Allogeneic SCT Shows Efficacy in TP53+ AML and MDS

Melhem M. Solh, MD, discusses results of a study investigating allogeneic stem cell transplant in patients with myelodysplastic syndrome and acute myeloid leukemia with a TP53 mutation, previously presented at the 2022 Transplantation & Cellular Therapy Meetings.

Melhem M. Solh, MD, a blood and marrow transplant and leukemia program physician and medical director for the Cellular Therapy Program at Northside Hospital, discusses results of a study investigating allogeneic stem cell transplant (SCT) in patients with myelodysplastic syndrome (MDS) and acute myeloid leukemia (AML) with a TP53 mutation, previously presented at the 2022 Transplantation & Cellular Therapy Meetings.

Solh’s group at Northside Hospital looked at post-transplant outcomes for 30 patients in their SCT program, since TP53 is associated with poor outcomes. When looking at outcomes, the 1-year overall survival (OS) rate was 62%, the 1-year disease-free survival (DFS) rate was 42%, 1-year rate of relapse was 51%, and the post-relapse survival rate was 19%. When looking at patients with both TP53 mutations and deletion 17p (del[17p]), the 1-year OS rate was 73% and the DFS rate was 53%. The 3-year DFS rate was 27% for this subgroup.

The main reason for transplant failure was disease relapse, whether or not patients had both a TP53 mutation and del(17p). When looking at factors related to outcomes, OS, DFS, and relapse rate appeared to be associated with disease risk. Notably, in this patient set, fully matched SCT recipients had poorer outcomes for relapse rate than those who received transplants from haploidentical or unrelated donors.

TRANSCRIPTION:

0:08 | As we move into the outcomes for this patient population, the 1-year OS was 62%, DFS was 42%, relapse rate was 51%, and the post-relapse survival, patients who were alive post-relapse at 1 year, was 19%. Looking at the specific subgroups of patients who have a TP53 mutation and del(17p), the numbers were similar with OS and DFS [at 73%] and 53%, [respectively] at 1 year, and that goes down to 27% at 3 years [for DFS]. The main reason for transplant failure was relapse in the TP53 alone or the TP53 plus del(17p).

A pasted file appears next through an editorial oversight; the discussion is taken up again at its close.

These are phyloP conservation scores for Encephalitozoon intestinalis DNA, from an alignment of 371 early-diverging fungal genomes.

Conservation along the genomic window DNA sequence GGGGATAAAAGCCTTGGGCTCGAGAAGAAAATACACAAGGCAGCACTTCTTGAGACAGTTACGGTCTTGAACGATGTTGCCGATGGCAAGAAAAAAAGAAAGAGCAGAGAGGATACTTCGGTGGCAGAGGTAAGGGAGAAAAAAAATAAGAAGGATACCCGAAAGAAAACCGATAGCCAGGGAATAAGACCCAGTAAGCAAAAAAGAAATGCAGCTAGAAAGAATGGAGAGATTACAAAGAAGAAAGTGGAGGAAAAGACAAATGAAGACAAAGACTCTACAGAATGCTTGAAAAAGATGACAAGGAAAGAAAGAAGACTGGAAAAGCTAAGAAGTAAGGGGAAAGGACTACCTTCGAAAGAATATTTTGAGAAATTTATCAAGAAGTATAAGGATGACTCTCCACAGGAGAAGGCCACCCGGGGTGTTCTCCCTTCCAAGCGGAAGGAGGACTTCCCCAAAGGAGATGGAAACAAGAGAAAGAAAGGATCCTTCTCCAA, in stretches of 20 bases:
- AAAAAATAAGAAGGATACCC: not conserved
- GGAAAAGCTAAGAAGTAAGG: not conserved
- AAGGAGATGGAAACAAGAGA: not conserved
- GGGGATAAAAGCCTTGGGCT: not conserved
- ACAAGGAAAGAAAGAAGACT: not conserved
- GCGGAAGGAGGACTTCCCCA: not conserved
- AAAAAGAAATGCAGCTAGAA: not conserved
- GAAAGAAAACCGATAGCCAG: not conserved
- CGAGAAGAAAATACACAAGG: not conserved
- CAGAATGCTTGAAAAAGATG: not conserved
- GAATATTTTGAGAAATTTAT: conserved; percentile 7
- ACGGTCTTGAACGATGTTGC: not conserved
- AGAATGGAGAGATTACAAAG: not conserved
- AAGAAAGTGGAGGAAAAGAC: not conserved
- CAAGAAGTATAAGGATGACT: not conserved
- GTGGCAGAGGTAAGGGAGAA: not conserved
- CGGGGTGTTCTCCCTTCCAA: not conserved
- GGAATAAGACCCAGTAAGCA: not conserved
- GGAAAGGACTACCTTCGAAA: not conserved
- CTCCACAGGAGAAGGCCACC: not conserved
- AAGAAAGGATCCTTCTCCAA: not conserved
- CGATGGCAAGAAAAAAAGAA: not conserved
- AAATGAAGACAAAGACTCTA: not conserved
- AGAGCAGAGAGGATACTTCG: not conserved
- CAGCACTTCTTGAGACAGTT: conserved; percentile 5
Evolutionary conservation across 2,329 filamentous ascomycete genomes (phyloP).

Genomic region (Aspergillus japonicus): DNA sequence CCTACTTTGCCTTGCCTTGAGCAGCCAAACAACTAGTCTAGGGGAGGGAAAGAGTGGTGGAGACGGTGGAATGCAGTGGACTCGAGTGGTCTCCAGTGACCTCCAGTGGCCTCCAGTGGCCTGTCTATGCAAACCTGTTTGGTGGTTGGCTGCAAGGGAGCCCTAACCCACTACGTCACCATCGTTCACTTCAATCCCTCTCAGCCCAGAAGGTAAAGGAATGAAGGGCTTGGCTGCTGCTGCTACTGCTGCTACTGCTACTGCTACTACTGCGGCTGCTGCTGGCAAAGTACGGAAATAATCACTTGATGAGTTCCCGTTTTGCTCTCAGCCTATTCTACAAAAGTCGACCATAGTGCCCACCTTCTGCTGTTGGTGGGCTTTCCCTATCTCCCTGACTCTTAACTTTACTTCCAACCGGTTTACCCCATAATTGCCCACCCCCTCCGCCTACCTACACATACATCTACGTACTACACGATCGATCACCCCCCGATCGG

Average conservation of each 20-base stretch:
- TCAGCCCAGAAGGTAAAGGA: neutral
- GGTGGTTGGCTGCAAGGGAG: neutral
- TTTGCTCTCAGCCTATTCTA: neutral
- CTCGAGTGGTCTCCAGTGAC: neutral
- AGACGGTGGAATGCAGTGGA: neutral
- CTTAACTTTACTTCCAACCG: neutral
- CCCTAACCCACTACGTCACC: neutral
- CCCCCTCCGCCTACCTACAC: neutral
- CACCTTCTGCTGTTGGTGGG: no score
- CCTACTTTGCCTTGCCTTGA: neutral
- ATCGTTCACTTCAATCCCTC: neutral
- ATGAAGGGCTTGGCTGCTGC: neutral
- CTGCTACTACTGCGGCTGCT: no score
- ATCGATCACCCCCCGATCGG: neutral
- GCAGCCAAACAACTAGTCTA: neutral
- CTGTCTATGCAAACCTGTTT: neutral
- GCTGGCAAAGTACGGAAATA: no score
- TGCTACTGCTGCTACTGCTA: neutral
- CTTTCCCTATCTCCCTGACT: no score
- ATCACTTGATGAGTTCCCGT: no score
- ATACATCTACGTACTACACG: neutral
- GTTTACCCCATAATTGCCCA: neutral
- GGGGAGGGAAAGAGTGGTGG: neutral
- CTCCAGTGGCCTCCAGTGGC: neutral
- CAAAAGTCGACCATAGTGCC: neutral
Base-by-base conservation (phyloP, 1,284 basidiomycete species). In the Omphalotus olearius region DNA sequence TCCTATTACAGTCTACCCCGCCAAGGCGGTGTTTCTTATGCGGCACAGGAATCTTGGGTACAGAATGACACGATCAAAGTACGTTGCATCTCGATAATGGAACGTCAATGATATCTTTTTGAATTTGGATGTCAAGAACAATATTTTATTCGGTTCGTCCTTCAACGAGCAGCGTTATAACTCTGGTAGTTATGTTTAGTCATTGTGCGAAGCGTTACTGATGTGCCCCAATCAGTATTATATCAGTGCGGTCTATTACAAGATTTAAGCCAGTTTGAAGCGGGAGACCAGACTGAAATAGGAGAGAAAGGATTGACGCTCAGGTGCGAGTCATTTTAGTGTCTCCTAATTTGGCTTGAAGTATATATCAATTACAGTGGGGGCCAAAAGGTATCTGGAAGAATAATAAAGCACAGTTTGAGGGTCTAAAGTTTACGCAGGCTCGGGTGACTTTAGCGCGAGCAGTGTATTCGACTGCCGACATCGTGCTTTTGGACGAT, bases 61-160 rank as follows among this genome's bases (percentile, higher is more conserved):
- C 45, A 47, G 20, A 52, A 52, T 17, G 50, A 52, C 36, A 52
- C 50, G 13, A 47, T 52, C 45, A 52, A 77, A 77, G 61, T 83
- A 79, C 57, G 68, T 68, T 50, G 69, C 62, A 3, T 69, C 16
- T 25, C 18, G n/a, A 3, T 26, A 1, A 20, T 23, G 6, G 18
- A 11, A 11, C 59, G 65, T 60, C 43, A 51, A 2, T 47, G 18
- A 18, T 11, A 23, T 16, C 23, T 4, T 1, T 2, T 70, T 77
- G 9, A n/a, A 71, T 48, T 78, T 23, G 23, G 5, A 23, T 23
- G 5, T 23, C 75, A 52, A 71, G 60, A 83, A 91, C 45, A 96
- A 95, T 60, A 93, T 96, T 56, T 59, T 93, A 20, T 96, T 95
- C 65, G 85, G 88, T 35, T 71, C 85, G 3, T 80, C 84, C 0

When we looked at factors associated with outcomes and responses, we really didn't see [much]—No. 1, keep in mind, this is a small study, there are only 30 patients, so we may not have much power to detect any variability. But when you look at OS, the DRI or the Disease Risk Index was a main factor in picking [out] patients who did worse versus patients who did better. For DFS, it was the same story that disease risk was the main contributor to this. For relapse, we noticed 1 interesting finding, that patients who had a matched-sibling donors did poorly compared [with] patients who get either an unrelated-match donor or a haploidentical donor. Again, at relapse, the higher disease risk was correlated with a higher relapse. There was no difference in outcomes [whether] patients have del(17p) or if they did not have del(17p).